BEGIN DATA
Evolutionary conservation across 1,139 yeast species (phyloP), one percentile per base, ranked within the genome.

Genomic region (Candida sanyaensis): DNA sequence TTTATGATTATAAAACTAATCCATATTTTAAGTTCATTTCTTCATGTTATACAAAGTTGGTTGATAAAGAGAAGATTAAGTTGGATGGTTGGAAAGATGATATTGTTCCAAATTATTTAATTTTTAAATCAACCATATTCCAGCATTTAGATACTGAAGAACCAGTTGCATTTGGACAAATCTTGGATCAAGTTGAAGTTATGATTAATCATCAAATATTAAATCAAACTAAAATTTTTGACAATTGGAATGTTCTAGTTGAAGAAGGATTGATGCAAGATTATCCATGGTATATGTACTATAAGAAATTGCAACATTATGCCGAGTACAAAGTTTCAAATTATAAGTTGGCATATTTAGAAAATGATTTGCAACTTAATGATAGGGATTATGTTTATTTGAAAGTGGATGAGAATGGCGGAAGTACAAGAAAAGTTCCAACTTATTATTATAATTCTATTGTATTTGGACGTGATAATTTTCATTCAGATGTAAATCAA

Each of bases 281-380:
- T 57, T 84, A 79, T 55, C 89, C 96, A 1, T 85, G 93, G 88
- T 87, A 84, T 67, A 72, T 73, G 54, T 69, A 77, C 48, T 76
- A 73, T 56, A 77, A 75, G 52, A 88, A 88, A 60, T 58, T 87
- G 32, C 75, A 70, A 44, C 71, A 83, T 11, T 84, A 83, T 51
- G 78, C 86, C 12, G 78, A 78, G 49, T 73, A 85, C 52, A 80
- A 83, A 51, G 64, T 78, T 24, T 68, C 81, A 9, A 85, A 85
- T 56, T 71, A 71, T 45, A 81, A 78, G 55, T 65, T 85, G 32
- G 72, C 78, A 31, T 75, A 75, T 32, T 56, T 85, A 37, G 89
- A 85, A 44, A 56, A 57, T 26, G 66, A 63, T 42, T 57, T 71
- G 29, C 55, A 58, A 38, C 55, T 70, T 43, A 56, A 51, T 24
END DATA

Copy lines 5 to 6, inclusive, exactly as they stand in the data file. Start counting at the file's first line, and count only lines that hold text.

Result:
- T 87, A 84, T 67, A 72, T 73, G 54, T 69, A 77, C 48, T 76
- A 73, T 56, A 77, A 75, G 52, A 88, A 88, A 60, T 58, T 87